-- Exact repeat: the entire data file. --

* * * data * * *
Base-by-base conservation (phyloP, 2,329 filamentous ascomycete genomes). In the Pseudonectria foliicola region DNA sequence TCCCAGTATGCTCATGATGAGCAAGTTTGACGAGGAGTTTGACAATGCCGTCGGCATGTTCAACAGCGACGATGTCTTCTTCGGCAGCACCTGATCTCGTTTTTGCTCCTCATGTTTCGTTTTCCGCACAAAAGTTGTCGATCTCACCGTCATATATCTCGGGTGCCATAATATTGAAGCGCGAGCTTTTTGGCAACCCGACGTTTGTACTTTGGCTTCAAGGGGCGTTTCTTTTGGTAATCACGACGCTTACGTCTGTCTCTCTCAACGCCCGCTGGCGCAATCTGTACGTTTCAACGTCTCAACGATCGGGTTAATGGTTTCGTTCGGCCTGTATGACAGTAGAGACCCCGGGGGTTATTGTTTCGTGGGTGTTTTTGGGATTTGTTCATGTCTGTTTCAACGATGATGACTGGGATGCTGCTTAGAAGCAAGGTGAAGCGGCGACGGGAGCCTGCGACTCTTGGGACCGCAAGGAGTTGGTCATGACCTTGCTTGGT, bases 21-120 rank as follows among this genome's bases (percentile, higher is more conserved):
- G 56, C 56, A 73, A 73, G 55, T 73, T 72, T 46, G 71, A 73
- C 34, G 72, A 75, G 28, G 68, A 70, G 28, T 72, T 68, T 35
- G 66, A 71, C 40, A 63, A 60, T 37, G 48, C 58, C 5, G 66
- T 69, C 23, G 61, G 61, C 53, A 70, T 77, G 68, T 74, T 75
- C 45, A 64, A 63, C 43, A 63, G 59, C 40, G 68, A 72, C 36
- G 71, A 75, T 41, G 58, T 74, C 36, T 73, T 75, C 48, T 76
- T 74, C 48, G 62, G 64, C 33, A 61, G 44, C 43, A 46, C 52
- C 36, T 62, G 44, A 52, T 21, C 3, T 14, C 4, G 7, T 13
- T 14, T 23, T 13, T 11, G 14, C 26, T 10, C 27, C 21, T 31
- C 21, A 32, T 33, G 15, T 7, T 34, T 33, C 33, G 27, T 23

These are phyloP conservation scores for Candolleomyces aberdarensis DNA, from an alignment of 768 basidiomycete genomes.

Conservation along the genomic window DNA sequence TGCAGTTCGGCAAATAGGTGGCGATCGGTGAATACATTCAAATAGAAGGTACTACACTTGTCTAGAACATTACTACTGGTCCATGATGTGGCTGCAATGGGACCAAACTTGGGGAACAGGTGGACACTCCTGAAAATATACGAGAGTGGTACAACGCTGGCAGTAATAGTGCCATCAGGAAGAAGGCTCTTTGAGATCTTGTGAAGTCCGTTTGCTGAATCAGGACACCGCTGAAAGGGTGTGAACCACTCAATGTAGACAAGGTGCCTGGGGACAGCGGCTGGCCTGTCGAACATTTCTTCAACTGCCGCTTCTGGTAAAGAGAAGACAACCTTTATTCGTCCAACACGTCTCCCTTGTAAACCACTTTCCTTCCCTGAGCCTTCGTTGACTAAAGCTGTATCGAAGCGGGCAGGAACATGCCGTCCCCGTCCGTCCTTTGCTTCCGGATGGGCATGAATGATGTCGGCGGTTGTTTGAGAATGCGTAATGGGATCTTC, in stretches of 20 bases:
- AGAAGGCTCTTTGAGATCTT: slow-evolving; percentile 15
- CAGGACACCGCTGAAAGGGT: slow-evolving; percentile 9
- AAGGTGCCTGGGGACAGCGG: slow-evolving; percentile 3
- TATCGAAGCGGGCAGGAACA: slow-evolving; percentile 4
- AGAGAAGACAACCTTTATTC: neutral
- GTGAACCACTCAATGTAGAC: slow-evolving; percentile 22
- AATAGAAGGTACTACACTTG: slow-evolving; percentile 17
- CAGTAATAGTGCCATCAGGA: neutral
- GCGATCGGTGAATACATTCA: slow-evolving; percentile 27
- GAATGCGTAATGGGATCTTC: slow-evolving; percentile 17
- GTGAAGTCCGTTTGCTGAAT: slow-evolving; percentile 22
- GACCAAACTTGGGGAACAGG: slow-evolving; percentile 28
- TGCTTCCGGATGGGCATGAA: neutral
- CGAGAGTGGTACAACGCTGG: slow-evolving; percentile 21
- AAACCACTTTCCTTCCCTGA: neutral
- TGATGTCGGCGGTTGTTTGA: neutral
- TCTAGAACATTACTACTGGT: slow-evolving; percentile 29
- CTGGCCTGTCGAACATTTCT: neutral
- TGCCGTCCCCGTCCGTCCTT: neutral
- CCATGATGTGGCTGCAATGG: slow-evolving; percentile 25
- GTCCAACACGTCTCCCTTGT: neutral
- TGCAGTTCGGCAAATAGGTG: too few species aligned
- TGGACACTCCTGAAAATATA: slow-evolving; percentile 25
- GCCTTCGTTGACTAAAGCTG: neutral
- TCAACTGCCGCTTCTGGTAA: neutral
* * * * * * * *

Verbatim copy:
Base-by-base conservation (phyloP, 2,329 filamentous ascomycete genomes). In the Pseudonectria foliicola region DNA sequence TCCCAGTATGCTCATGATGAGCAAGTTTGACGAGGAGTTTGACAATGCCGTCGGCATGTTCAACAGCGACGATGTCTTCTTCGGCAGCACCTGATCTCGTTTTTGCTCCTCATGTTTCGTTTTCCGCACAAAAGTTGTCGATCTCACCGTCATATATCTCGGGTGCCATAATATTGAAGCGCGAGCTTTTTGGCAACCCGACGTTTGTACTTTGGCTTCAAGGGGCGTTTCTTTTGGTAATCACGACGCTTACGTCTGTCTCTCTCAACGCCCGCTGGCGCAATCTGTACGTTTCAACGTCTCAACGATCGGGTTAATGGTTTCGTTCGGCCTGTATGACAGTAGAGACCCCGGGGGTTATTGTTTCGTGGGTGTTTTTGGGATTTGTTCATGTCTGTTTCAACGATGATGACTGGGATGCTGCTTAGAAGCAAGGTGAAGCGGCGACGGGAGCCTGCGACTCTTGGGACCGCAAGGAGTTGGTCATGACCTTGCTTGGT, bases 21-120 rank as follows among this genome's bases (percentile, higher is more conserved):
- G 56, C 56, A 73, A 73, G 55, T 73, T 72, T 46, G 71, A 73
- C 34, G 72, A 75, G 28, G 68, A 70, G 28, T 72, T 68, T 35
- G 66, A 71, C 40, A 63, A 60, T 37, G 48, C 58, C 5, G 66
- T 69, C 23, G 61, G 61, C 53, A 70, T 77, G 68, T 74, T 75
- C 45, A 64, A 63, C 43, A 63, G 59, C 40, G 68, A 72, C 36
- G 71, A 75, T 41, G 58, T 74, C 36, T 73, T 75, C 48, T 76
- T 74, C 48, G 62, G 64, C 33, A 61, G 44, C 43, A 46, C 52
- C 36, T 62, G 44, A 52, T 21, C 3, T 14, C 4, G 7, T 13
- T 14, T 23, T 13, T 11, G 14, C 26, T 10, C 27, C 21, T 31
- C 21, A 32, T 33, G 15, T 7, T 34, T 33, C 33, G 27, T 23

These are phyloP conservation scores for Candolleomyces aberdarensis DNA, from an alignment of 768 basidiomycete genomes.

Conservation along the genomic window DNA sequence TGCAGTTCGGCAAATAGGTGGCGATCGGTGAATACATTCAAATAGAAGGTACTACACTTGTCTAGAACATTACTACTGGTCCATGATGTGGCTGCAATGGGACCAAACTTGGGGAACAGGTGGACACTCCTGAAAATATACGAGAGTGGTACAACGCTGGCAGTAATAGTGCCATCAGGAAGAAGGCTCTTTGAGATCTTGTGAAGTCCGTTTGCTGAATCAGGACACCGCTGAAAGGGTGTGAACCACTCAATGTAGACAAGGTGCCTGGGGACAGCGGCTGGCCTGTCGAACATTTCTTCAACTGCCGCTTCTGGTAAAGAGAAGACAACCTTTATTCGTCCAACACGTCTCCCTTGTAAACCACTTTCCTTCCCTGAGCCTTCGTTGACTAAAGCTGTATCGAAGCGGGCAGGAACATGCCGTCCCCGTCCGTCCTTTGCTTCCGGATGGGCATGAATGATGTCGGCGGTTGTTTGAGAATGCGTAATGGGATCTTC, in stretches of 20 bases:
- AGAAGGCTCTTTGAGATCTT: slow-evolving; percentile 15
- CAGGACACCGCTGAAAGGGT: slow-evolving; percentile 9
- AAGGTGCCTGGGGACAGCGG: slow-evolving; percentile 3
- TATCGAAGCGGGCAGGAACA: slow-evolving; percentile 4
- AGAGAAGACAACCTTTATTC: neutral
- GTGAACCACTCAATGTAGAC: slow-evolving; percentile 22
- AATAGAAGGTACTACACTTG: slow-evolving; percentile 17
- CAGTAATAGTGCCATCAGGA: neutral
- GCGATCGGTGAATACATTCA: slow-evolving; percentile 27
- GAATGCGTAATGGGATCTTC: slow-evolving; percentile 17
- GTGAAGTCCGTTTGCTGAAT: slow-evolving; percentile 22
- GACCAAACTTGGGGAACAGG: slow-evolving; percentile 28
- TGCTTCCGGATGGGCATGAA: neutral
- CGAGAGTGGTACAACGCTGG: slow-evolving; percentile 21
- AAACCACTTTCCTTCCCTGA: neutral
- TGATGTCGGCGGTTGTTTGA: neutral
- TCTAGAACATTACTACTGGT: slow-evolving; percentile 29
- CTGGCCTGTCGAACATTTCT: neutral
- TGCCGTCCCCGTCCGTCCTT: neutral
- CCATGATGTGGCTGCAATGG: slow-evolving; percentile 25
- GTCCAACACGTCTCCCTTGT: neutral
- TGCAGTTCGGCAAATAGGTG: too few species aligned
- TGGACACTCCTGAAAATATA: slow-evolving; percentile 25
- GCCTTCGTTGACTAAAGCTG: neutral
- TCAACTGCCGCTTCTGGTAA: neutral